For me, it hid, and I thought I had beaten it but it was just locked away in a box until 2018 came along with a key.
So how did I get through it again, for I must have, right?
Well, I revalued what I thought I had known and I began to see myself in a different light. I was still a warrior and I knew what I had to do. I reconnected with the little girl inside of me and I looked after her in ways no one else had ever cared to. I protected her against the present and past people and I rebuilt her to be here again now. 2018 taught me that I’ll always face times that remind me of my abuse and threaten to take me back there, but it also showed me that I don’t have to be afraid of the trauma, I just have to survive it, grow from it, and most importantly I must nurture and protect my younger self through it each time before I ever try to fight something new. That’s the advice I would give anyone who is dealing with a resurgence of their past trauma. Nurture and protect your child-self first.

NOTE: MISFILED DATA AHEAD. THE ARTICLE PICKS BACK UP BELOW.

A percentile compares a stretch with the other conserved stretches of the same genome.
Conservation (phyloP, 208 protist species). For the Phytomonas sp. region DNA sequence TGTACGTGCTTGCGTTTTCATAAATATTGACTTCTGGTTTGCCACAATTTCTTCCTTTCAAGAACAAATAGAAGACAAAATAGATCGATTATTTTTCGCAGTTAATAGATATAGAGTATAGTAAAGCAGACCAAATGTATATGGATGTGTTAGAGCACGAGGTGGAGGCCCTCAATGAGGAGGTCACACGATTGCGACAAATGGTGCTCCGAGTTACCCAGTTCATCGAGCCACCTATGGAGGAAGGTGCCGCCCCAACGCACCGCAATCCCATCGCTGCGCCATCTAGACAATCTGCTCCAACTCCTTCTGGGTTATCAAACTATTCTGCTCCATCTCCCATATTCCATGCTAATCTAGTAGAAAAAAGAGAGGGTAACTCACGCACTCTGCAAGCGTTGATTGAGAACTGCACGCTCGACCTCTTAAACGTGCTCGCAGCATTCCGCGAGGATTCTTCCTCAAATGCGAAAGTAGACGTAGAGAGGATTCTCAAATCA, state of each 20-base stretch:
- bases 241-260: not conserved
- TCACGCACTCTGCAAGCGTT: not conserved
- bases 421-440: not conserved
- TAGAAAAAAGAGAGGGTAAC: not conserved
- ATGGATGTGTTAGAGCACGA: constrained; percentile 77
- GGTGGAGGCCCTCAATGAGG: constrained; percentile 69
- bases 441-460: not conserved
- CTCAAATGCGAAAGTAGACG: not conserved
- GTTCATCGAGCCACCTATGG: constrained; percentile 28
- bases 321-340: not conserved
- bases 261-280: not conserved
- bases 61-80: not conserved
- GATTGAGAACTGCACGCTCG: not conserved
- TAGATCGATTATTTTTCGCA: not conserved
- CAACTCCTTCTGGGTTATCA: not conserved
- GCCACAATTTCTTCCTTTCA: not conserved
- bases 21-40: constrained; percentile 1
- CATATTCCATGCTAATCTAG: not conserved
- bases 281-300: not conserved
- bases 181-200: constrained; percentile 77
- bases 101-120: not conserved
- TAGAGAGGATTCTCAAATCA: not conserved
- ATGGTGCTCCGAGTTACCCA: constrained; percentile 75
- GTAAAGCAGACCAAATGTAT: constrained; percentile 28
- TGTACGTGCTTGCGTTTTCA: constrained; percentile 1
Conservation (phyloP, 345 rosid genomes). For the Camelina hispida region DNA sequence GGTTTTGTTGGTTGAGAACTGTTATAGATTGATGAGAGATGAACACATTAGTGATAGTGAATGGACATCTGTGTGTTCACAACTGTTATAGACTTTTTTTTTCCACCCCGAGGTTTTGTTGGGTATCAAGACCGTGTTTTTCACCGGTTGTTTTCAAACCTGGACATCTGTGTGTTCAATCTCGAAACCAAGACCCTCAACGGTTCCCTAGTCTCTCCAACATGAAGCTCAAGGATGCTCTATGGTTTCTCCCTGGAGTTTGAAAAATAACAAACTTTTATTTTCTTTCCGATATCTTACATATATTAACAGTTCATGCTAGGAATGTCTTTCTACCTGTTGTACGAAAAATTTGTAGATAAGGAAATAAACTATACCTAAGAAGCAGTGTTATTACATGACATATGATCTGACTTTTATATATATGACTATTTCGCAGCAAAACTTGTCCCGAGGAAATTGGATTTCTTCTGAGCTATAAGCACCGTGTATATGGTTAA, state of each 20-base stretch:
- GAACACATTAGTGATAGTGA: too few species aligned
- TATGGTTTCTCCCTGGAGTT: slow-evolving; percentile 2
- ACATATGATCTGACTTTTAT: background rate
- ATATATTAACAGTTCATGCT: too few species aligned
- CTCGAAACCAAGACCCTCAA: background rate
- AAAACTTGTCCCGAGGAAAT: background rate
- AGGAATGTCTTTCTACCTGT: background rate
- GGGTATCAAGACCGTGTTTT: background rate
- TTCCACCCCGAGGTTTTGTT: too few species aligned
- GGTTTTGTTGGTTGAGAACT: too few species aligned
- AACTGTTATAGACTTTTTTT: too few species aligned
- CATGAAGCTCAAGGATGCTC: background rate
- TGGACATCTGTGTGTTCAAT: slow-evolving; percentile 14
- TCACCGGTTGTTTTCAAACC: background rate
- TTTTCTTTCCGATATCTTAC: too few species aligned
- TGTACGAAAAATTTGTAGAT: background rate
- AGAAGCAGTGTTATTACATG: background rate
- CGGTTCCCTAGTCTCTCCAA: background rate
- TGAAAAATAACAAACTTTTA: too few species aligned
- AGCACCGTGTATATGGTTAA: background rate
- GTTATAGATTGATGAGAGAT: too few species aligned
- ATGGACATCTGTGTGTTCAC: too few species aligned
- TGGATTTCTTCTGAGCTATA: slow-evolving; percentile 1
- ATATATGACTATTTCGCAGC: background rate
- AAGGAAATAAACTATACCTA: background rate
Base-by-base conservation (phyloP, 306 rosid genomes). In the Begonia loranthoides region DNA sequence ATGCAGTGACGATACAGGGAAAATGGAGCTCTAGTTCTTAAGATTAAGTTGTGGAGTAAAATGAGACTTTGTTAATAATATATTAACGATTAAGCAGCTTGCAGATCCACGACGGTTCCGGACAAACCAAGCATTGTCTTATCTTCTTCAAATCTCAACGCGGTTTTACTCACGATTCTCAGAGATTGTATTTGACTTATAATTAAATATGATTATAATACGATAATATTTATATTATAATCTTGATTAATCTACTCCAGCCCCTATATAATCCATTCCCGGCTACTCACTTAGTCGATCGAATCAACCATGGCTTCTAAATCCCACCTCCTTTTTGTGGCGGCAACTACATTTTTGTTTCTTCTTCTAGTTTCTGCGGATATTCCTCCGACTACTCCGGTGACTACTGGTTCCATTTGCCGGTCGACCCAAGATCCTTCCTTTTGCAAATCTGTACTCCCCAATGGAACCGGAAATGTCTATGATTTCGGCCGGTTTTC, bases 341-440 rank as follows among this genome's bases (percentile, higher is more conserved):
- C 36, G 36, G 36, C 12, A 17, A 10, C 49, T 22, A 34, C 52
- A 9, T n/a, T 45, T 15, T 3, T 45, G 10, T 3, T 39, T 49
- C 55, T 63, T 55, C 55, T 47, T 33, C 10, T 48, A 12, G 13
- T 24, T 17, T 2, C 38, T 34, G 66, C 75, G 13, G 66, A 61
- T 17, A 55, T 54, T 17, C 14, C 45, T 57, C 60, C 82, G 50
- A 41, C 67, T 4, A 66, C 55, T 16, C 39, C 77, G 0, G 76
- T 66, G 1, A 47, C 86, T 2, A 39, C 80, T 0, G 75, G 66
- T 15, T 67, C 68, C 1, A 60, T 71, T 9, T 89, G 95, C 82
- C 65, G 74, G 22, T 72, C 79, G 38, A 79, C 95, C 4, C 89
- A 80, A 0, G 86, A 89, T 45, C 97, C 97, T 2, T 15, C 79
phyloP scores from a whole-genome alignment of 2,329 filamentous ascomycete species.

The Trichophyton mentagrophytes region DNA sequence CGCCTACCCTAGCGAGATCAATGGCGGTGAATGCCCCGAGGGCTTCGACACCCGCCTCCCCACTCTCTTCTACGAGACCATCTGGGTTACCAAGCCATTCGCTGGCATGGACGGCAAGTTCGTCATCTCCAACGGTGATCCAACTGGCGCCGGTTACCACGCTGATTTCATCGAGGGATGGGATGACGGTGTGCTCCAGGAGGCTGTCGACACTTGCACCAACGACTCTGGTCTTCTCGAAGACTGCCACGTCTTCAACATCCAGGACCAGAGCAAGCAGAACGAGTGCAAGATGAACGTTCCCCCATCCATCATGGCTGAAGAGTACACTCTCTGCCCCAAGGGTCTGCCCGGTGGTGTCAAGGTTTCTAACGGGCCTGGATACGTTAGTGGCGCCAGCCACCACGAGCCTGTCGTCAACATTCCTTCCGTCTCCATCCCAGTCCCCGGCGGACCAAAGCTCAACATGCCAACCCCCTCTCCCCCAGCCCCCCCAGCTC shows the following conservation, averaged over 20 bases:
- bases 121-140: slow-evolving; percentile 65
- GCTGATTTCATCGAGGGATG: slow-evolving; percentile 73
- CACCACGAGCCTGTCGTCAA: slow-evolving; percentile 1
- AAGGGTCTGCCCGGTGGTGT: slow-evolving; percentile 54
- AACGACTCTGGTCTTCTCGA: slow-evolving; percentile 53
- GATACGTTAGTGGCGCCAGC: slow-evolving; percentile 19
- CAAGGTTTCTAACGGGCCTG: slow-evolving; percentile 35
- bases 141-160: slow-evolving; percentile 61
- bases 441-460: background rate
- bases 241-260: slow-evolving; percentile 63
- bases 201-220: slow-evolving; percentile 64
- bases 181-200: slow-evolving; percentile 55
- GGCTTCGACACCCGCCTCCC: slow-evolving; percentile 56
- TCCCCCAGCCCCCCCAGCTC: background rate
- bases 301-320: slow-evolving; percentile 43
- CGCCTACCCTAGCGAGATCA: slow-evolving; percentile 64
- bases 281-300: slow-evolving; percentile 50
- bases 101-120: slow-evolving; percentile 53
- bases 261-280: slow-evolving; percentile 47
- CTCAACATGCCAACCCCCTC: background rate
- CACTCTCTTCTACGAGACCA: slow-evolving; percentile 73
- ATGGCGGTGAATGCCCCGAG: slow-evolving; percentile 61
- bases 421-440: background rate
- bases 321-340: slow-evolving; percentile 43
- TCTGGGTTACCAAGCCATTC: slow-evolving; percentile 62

My experience of sexual abuse will always be a part of me. Life will happen and sometimes it will bring back the pain, I can’t pretend it’s gone for good, and I can’t keep it pushed under, but the positive thing I have realised is that when my trauma rises again, so will I.
– By a REIGN Collective member